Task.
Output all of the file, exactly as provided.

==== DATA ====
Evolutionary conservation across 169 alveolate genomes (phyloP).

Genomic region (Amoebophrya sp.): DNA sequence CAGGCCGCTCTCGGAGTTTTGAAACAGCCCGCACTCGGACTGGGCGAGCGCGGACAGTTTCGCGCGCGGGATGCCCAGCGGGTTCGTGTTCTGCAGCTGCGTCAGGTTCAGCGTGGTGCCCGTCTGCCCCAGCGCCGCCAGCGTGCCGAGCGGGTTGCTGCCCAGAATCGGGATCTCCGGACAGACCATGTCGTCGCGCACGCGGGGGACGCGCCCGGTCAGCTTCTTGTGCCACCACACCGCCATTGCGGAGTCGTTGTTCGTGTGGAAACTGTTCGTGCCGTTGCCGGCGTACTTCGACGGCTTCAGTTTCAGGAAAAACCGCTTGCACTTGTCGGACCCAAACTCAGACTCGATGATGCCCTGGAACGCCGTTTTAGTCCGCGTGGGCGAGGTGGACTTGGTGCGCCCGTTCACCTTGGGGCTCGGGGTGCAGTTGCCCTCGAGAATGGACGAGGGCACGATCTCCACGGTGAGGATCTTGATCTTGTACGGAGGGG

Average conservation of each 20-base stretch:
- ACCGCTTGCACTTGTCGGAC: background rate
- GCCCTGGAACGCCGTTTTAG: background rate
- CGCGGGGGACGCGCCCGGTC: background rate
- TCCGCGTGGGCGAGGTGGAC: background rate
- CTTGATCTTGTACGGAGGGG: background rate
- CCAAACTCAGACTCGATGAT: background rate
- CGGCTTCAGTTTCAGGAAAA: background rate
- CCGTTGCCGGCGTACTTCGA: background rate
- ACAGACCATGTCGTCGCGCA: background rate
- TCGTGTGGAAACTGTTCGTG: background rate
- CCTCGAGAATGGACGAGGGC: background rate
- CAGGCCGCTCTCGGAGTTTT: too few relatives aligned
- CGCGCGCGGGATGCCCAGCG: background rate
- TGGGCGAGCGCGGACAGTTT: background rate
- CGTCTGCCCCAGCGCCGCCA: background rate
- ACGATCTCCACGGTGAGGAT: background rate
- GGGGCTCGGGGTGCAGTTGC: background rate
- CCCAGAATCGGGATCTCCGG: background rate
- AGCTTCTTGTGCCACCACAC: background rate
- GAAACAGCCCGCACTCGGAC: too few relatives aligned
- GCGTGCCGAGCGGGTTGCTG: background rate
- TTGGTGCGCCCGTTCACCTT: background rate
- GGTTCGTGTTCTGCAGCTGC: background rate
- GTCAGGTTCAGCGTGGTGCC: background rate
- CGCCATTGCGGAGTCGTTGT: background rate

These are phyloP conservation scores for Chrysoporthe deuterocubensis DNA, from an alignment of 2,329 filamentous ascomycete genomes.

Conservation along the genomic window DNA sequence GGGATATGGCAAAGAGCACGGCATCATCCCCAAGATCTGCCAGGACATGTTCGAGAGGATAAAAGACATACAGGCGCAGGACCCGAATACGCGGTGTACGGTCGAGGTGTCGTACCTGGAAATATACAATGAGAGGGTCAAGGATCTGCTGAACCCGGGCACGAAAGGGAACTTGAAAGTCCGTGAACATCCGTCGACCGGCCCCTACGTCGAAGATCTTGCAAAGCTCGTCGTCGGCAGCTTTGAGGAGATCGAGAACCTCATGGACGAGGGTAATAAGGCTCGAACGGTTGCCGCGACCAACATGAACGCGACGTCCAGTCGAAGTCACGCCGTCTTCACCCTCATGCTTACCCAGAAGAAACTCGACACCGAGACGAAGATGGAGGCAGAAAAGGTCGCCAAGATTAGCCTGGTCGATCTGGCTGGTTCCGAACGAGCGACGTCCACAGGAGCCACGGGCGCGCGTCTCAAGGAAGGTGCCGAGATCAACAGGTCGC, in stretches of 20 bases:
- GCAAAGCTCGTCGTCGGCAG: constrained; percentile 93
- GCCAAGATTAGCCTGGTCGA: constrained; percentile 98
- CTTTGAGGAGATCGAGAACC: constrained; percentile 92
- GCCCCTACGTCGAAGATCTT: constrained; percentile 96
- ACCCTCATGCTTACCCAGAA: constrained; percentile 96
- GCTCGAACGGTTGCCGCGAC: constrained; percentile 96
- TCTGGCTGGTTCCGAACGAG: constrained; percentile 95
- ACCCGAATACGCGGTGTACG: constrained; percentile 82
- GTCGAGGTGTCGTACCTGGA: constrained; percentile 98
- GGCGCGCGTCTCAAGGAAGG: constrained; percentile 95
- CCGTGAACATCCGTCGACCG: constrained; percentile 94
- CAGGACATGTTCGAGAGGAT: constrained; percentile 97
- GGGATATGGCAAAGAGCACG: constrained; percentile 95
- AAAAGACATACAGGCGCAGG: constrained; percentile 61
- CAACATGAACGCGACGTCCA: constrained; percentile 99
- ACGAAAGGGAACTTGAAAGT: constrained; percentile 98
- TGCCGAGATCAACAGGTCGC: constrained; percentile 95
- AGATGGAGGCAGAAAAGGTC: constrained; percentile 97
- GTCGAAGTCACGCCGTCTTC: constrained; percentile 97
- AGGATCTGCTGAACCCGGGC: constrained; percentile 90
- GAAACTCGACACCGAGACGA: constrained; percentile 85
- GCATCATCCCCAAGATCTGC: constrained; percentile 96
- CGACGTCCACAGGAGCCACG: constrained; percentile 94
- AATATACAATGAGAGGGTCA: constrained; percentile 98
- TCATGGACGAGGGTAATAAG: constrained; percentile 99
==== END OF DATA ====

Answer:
Evolutionary conservation across 169 alveolate genomes (phyloP).

Genomic region (Amoebophrya sp.): DNA sequence CAGGCCGCTCTCGGAGTTTTGAAACAGCCCGCACTCGGACTGGGCGAGCGCGGACAGTTTCGCGCGCGGGATGCCCAGCGGGTTCGTGTTCTGCAGCTGCGTCAGGTTCAGCGTGGTGCCCGTCTGCCCCAGCGCCGCCAGCGTGCCGAGCGGGTTGCTGCCCAGAATCGGGATCTCCGGACAGACCATGTCGTCGCGCACGCGGGGGACGCGCCCGGTCAGCTTCTTGTGCCACCACACCGCCATTGCGGAGTCGTTGTTCGTGTGGAAACTGTTCGTGCCGTTGCCGGCGTACTTCGACGGCTTCAGTTTCAGGAAAAACCGCTTGCACTTGTCGGACCCAAACTCAGACTCGATGATGCCCTGGAACGCCGTTTTAGTCCGCGTGGGCGAGGTGGACTTGGTGCGCCCGTTCACCTTGGGGCTCGGGGTGCAGTTGCCCTCGAGAATGGACGAGGGCACGATCTCCACGGTGAGGATCTTGATCTTGTACGGAGGGG

Average conservation of each 20-base stretch:
- ACCGCTTGCACTTGTCGGAC: background rate
- GCCCTGGAACGCCGTTTTAG: background rate
- CGCGGGGGACGCGCCCGGTC: background rate
- TCCGCGTGGGCGAGGTGGAC: background rate
- CTTGATCTTGTACGGAGGGG: background rate
- CCAAACTCAGACTCGATGAT: background rate
- CGGCTTCAGTTTCAGGAAAA: background rate
- CCGTTGCCGGCGTACTTCGA: background rate
- ACAGACCATGTCGTCGCGCA: background rate
- TCGTGTGGAAACTGTTCGTG: background rate
- CCTCGAGAATGGACGAGGGC: background rate
- CAGGCCGCTCTCGGAGTTTT: too few relatives aligned
- CGCGCGCGGGATGCCCAGCG: background rate
- TGGGCGAGCGCGGACAGTTT: background rate
- CGTCTGCCCCAGCGCCGCCA: background rate
- ACGATCTCCACGGTGAGGAT: background rate
- GGGGCTCGGGGTGCAGTTGC: background rate
- CCCAGAATCGGGATCTCCGG: background rate
- AGCTTCTTGTGCCACCACAC: background rate
- GAAACAGCCCGCACTCGGAC: too few relatives aligned
- GCGTGCCGAGCGGGTTGCTG: background rate
- TTGGTGCGCCCGTTCACCTT: background rate
- GGTTCGTGTTCTGCAGCTGC: background rate
- GTCAGGTTCAGCGTGGTGCC: background rate
- CGCCATTGCGGAGTCGTTGT: background rate

These are phyloP conservation scores for Chrysoporthe deuterocubensis DNA, from an alignment of 2,329 filamentous ascomycete genomes.

Conservation along the genomic window DNA sequence GGGATATGGCAAAGAGCACGGCATCATCCCCAAGATCTGCCAGGACATGTTCGAGAGGATAAAAGACATACAGGCGCAGGACCCGAATACGCGGTGTACGGTCGAGGTGTCGTACCTGGAAATATACAATGAGAGGGTCAAGGATCTGCTGAACCCGGGCACGAAAGGGAACTTGAAAGTCCGTGAACATCCGTCGACCGGCCCCTACGTCGAAGATCTTGCAAAGCTCGTCGTCGGCAGCTTTGAGGAGATCGAGAACCTCATGGACGAGGGTAATAAGGCTCGAACGGTTGCCGCGACCAACATGAACGCGACGTCCAGTCGAAGTCACGCCGTCTTCACCCTCATGCTTACCCAGAAGAAACTCGACACCGAGACGAAGATGGAGGCAGAAAAGGTCGCCAAGATTAGCCTGGTCGATCTGGCTGGTTCCGAACGAGCGACGTCCACAGGAGCCACGGGCGCGCGTCTCAAGGAAGGTGCCGAGATCAACAGGTCGC, in stretches of 20 bases:
- GCAAAGCTCGTCGTCGGCAG: constrained; percentile 93
- GCCAAGATTAGCCTGGTCGA: constrained; percentile 98
- CTTTGAGGAGATCGAGAACC: constrained; percentile 92
- GCCCCTACGTCGAAGATCTT: constrained; percentile 96
- ACCCTCATGCTTACCCAGAA: constrained; percentile 96
- GCTCGAACGGTTGCCGCGAC: constrained; percentile 96
- TCTGGCTGGTTCCGAACGAG: constrained; percentile 95
- ACCCGAATACGCGGTGTACG: constrained; percentile 82
- GTCGAGGTGTCGTACCTGGA: constrained; percentile 98
- GGCGCGCGTCTCAAGGAAGG: constrained; percentile 95
- CCGTGAACATCCGTCGACCG: constrained; percentile 94
- CAGGACATGTTCGAGAGGAT: constrained; percentile 97
- GGGATATGGCAAAGAGCACG: constrained; percentile 95
- AAAAGACATACAGGCGCAGG: constrained; percentile 61
- CAACATGAACGCGACGTCCA: constrained; percentile 99
- ACGAAAGGGAACTTGAAAGT: constrained; percentile 98
- TGCCGAGATCAACAGGTCGC: constrained; percentile 95
- AGATGGAGGCAGAAAAGGTC: constrained; percentile 97
- GTCGAAGTCACGCCGTCTTC: constrained; percentile 97
- AGGATCTGCTGAACCCGGGC: constrained; percentile 90
- GAAACTCGACACCGAGACGA: constrained; percentile 85
- GCATCATCCCCAAGATCTGC: constrained; percentile 96
- CGACGTCCACAGGAGCCACG: constrained; percentile 94
- AATATACAATGAGAGGGTCA: constrained; percentile 98
- TCATGGACGAGGGTAATAAG: constrained; percentile 99